The Executive Director and Board of the Camden Shipyard & Maritime Museum are excited to announce their re-opening to the public beginning September 23, 2021, through November 12th. Hours for our general re-opening are Thursdays, Noon to 4pm and by appointment. There will be a special open house on Saturday, October 10th at 2pm for a video chat with Italian Photographer Stefano Benazzo.
Our Executive Director, Jack O’Byrne is very excited to be reopening with two brand new exhibits to the museum. “As we reopen, we will be remembering the long and lurid history of the Delaware River with an exhibit titled, Disasters On The Delaware. The exhibit includes a disaster in 1777 when Revolutionary soldiers fired on a British warship and hit its powder magazine with a resulting explosion that shattered windows for over 16 miles.” O’Byrne continued, “In 1975, two oil tankers collided near Marcus Hook creating a fire so intense that the steel plates of the hull popped, launching the rivets that had been holding them, like bullets.” This exhibit includes 12 large-scale original woodcut prints designed by Brooklyn-based Cannonball Press, to help illustrate the disasters that struck the ships on the Delaware.
Our second exhibit, a photographic exhibit, is entitled “Silent Witness: Photographs of Shipwrecks by Stefano Benazzo. The museum will display a collection of 60 photographs by this Italian artist and photographer. His work is from around the globe and narrates the scenes of these disasters at sea using natural light to portray the soul of the abandoned vessels. O’Byrne describes the photographs, “telling us the story of the decay of these vessel’s architecture as sculptures embedded in the landscape.”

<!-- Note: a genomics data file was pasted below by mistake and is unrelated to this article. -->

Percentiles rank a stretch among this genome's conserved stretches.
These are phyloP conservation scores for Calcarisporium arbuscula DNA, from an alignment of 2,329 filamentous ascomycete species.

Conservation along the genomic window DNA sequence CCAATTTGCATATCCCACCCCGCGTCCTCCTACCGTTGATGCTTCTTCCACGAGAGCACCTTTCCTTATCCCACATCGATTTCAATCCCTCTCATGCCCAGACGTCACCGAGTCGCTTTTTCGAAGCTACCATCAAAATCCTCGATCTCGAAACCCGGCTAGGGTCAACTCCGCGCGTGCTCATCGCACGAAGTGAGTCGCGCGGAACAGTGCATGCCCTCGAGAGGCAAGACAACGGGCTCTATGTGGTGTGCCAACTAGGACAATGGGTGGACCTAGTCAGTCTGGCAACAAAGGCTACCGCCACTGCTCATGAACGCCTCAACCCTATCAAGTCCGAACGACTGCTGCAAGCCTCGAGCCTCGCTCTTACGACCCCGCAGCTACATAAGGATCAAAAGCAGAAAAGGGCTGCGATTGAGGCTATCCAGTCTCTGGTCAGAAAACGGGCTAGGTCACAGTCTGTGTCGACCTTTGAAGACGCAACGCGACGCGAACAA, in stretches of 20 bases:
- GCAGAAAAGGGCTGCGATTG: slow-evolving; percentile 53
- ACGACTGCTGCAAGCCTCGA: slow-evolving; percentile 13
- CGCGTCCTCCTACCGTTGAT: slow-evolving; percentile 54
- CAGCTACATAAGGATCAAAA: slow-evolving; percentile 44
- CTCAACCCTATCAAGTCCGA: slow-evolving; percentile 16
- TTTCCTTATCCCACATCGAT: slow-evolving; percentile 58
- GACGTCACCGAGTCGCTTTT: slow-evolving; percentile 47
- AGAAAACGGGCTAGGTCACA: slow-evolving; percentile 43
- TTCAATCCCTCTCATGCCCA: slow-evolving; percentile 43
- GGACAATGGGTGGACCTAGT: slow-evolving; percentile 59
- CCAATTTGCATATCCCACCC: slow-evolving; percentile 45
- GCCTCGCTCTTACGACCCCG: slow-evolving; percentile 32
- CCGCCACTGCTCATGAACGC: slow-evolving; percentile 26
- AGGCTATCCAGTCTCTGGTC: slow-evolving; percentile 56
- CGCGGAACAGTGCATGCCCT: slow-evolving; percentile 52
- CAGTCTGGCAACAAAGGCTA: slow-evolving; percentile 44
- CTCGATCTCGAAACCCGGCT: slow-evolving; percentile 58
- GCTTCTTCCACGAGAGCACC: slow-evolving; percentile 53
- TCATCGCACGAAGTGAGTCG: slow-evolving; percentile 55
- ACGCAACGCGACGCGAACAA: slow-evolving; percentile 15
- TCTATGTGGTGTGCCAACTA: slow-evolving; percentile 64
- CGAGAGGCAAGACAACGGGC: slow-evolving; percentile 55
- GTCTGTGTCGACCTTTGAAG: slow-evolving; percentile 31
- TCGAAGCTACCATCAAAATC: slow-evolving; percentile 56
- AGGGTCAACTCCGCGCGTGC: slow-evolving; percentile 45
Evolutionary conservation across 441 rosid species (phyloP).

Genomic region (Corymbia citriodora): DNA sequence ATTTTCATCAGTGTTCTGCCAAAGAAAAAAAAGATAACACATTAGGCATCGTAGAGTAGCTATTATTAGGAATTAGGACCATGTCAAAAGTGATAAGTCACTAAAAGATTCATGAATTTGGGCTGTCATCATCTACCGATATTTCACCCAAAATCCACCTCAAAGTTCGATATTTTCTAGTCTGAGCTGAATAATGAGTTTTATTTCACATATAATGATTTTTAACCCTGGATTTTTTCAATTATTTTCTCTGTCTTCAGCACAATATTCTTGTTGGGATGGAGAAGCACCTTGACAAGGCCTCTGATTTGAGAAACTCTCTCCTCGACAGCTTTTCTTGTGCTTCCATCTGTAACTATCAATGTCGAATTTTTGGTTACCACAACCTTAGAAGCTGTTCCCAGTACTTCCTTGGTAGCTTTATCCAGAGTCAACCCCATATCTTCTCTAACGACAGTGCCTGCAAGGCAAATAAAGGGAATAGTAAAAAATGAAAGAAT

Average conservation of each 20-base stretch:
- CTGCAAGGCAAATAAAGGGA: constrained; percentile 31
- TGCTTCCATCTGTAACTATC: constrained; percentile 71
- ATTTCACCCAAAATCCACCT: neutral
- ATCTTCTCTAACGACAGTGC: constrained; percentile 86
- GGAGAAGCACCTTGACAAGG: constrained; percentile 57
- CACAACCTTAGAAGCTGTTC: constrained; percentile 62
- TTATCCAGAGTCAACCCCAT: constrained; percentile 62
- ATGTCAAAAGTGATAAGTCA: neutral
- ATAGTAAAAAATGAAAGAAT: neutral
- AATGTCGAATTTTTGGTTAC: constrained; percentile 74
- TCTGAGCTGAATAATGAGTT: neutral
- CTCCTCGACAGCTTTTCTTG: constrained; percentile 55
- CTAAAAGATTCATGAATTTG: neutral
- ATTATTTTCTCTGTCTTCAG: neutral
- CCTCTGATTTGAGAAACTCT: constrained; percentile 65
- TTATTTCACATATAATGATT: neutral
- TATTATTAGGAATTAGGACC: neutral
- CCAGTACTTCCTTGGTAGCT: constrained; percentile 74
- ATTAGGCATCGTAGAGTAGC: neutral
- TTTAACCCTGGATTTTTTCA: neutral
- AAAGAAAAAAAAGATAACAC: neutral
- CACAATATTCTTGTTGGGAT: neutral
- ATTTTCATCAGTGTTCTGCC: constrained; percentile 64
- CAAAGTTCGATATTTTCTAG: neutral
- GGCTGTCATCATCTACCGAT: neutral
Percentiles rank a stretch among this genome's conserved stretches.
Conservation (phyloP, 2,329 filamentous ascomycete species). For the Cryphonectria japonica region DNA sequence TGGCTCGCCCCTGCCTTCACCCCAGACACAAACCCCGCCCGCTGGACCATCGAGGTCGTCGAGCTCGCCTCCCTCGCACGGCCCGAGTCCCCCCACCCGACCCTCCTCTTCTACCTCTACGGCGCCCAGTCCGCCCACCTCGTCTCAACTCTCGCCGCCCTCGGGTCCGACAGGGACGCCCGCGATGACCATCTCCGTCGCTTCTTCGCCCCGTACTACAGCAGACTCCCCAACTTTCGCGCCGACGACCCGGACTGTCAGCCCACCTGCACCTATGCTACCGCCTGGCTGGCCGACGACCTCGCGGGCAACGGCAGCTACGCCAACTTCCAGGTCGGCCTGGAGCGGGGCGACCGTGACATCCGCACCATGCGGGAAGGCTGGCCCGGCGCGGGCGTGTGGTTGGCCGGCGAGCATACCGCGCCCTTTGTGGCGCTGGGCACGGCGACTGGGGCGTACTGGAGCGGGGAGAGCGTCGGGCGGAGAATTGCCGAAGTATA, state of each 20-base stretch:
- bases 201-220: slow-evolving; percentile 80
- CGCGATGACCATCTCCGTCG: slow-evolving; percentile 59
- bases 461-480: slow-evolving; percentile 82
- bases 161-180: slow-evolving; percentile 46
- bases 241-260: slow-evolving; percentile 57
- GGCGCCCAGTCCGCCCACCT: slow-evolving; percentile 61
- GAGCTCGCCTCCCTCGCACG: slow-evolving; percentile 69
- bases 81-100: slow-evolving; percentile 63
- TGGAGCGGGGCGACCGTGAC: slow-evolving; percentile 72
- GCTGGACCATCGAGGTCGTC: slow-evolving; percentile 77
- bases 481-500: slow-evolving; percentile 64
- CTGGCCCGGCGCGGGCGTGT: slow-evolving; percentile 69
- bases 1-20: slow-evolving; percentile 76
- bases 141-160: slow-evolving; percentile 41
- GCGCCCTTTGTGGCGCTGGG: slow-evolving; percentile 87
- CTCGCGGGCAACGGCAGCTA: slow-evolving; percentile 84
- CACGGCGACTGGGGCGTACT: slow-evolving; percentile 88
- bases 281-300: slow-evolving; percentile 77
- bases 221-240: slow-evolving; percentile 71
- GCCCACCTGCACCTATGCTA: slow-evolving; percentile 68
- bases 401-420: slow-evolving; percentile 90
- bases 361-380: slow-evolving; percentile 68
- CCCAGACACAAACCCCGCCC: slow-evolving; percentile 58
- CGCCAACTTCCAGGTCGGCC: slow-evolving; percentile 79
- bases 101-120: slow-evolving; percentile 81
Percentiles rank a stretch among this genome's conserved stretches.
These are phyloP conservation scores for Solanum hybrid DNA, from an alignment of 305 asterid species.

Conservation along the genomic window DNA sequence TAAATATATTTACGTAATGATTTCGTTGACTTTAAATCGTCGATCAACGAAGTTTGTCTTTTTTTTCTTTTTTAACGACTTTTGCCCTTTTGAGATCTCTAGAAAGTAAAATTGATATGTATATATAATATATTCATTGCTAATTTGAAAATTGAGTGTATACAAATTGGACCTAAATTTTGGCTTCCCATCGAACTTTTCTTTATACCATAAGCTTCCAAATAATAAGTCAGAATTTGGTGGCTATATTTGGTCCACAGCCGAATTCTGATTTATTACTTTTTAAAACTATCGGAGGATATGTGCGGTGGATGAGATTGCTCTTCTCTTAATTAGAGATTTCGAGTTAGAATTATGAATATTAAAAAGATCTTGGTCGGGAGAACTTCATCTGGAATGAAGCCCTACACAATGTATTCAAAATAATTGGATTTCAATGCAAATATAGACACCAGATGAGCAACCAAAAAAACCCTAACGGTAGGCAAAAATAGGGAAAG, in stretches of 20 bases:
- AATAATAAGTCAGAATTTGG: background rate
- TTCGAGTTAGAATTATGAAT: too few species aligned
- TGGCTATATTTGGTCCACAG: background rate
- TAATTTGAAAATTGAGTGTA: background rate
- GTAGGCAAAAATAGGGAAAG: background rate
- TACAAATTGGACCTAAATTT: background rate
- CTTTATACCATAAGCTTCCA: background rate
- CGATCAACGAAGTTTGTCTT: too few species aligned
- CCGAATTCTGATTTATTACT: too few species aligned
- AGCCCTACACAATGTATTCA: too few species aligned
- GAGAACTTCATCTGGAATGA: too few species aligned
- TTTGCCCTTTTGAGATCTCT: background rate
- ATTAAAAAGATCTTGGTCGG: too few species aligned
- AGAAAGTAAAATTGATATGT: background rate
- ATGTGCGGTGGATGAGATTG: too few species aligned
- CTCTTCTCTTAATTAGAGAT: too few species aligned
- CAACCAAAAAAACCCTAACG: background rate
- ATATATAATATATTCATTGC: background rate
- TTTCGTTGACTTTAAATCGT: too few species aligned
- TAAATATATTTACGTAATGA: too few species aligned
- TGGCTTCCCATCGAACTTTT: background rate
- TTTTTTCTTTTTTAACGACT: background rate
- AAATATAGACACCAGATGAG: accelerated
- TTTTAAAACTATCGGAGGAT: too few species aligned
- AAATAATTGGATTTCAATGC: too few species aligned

The artist for “Silent Witness”, Stefano Benazzo is Italian sculptor, model maker, and photographer who devoted his life to the memory of abandoned ships. His photographs tell a real story. His 50+ years of research led to him being invited to the Venice Biennale in 2015. His works have been displayed around the world in Italy, Ankara, Turkey, Greece, and France.